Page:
When Albert Einstein died in 1955, New England pathologist Thomas Harvey removed the noted physicist’s brain without asking the family permission. Upon learning of the theft, Einstein’s son Hans Albert gave Harvey permission to keep the brain as long as it was used for scientific research. Over the next few months, Harvey carefully preserved, sectioned, and mounted the brain on thousands of slides, with chunks of the brain periodically getting sent off to researchers around the world from its new home under a beer cooler. Slivers of Einstein’s brain are currently on display at the Mütter Museum in Philadelphia. As unbelievable as it might seem, this is all true.
This is where the Gray Matter Sodality comes in. The secret society is looking to reassemble the scattered pieces of Einstein’s brain for unknown purposes…and they could use your help.
A Subscription Service for Hunting Brain Fragments
The Gray Matter Sodality is a narrative puzzle experience put on by Traipse, with monthly mailings introducing subscribers to their new role as Inquisitors with the organization, chasing down clues to the locations of Einstein’s brain for subsequent reclamation by specialized teams. Every mission comes with a letter from Gray Matter Sodality Executive Director Artemis Shoal introducing the month’s assignment, along with physical artifacts useful in locating the next fragment. Typically, solutions are a word or phrase appended to the GMSodality.org website, with the GMSodality.org/solution telling investigators the results of their sleuthing efforts.
The puzzles are self-contained, although there are hints of a larger meta-puzzle in the three mailings I received as a preview of the experience.
Elegant Challenges for Beginning Puzzlers
There are quite a few mail order mystery companies in the market. And for many of these services, like The Mysterious Package Company and L Delaney’s The Haunted Dollhouse, the focus is on delivering meticulously crafted custom display pieces to bring their fantastic worlds to life, with the expectation that the physical objects might serve as display pieces. The Gray Matter Sodality’s focus lies in using the physical objects as a vehicle for puzzling, using ordinary objects to hide puzzles in unexpected ways.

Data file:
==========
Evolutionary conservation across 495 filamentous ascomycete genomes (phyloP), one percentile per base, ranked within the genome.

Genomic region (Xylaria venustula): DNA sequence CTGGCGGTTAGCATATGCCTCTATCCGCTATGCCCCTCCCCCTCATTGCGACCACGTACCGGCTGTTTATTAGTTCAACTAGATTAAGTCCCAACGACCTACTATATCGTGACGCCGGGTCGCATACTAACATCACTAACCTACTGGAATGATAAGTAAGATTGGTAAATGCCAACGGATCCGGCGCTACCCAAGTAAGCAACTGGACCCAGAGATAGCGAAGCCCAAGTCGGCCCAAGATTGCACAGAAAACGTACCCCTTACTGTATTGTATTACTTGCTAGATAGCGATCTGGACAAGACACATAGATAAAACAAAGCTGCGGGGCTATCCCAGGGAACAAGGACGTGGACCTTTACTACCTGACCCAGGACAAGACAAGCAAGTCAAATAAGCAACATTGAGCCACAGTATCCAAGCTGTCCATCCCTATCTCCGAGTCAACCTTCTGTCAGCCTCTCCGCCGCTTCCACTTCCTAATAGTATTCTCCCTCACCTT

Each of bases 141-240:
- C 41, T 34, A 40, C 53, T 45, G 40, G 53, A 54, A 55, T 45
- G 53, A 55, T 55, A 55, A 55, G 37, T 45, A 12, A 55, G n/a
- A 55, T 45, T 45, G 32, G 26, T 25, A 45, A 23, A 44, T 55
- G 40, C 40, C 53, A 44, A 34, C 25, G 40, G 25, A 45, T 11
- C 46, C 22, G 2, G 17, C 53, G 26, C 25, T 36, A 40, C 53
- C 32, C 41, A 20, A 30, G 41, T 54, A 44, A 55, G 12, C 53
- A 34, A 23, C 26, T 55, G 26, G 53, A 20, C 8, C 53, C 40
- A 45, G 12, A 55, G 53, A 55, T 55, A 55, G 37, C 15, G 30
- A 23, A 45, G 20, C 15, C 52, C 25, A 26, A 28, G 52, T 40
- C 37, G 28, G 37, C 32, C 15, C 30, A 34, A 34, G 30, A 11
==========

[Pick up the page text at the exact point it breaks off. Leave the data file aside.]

The puzzles in the Gray Matter Sodality are designed to be accessible to entry-level puzzlers. Textual clues planted in every month’s letter from GMS headquarters nudge puzzlers towards the right solution, and redundancies are built in so that it’s not necessary to catch every single clue to solve the final puzzle. For each of the three puzzles I attempted, I missed a key detail. Instead of being necessary to the solve, these details would have made the process of solving the puzzle easier by providing additional nudges in the right direction. As a last resort, an email support line is provided to assist in the solving process.
The puzzles I experienced were the ones intended for months 1, 3, and 7 – for the first two, it would have been possible to create a digital version of the puzzle, but the tangible nature of the clues added considerably to the experience. The final month’s puzzle was gambling themed, and could not exist in a satisfying fashion online. It was also the most satisfying puzzle of the lot, and the fact that such a beautifully designed puzzle comes so late in the experience is a shame, since it’s the best example of the game’s potential and ultimately the reason why I signed up for the full year.
To Buy, or Not to Buy?
The Gray Matter Sodality costs between $17 – $25 a month, depending on how many months puzzlers pay for up front. If what you’re looking for in exchange for that kind of money is something to proudly display on your mantle after a solve, there are probably other experiences you should consider first. Similarly, if digital puzzles are more your area of interest, games like The Black Watchmen will introduce you to the world of narrative puzzling at a slightly more reasonable price point.
But if the thought of chasing down fragments of Einstein’s brain across the globe strikes your fancy, or you’re intrigued by the idea of working through puzzles in the real world but feel intimidated by some of the challenges at major puzzling events like the MIT Mystery Hunt, the Gray Matter Sodality could be a great way to test the waters.
To learn more about applying for membership with the Gray Matter Sodality, check out GMSodality.org.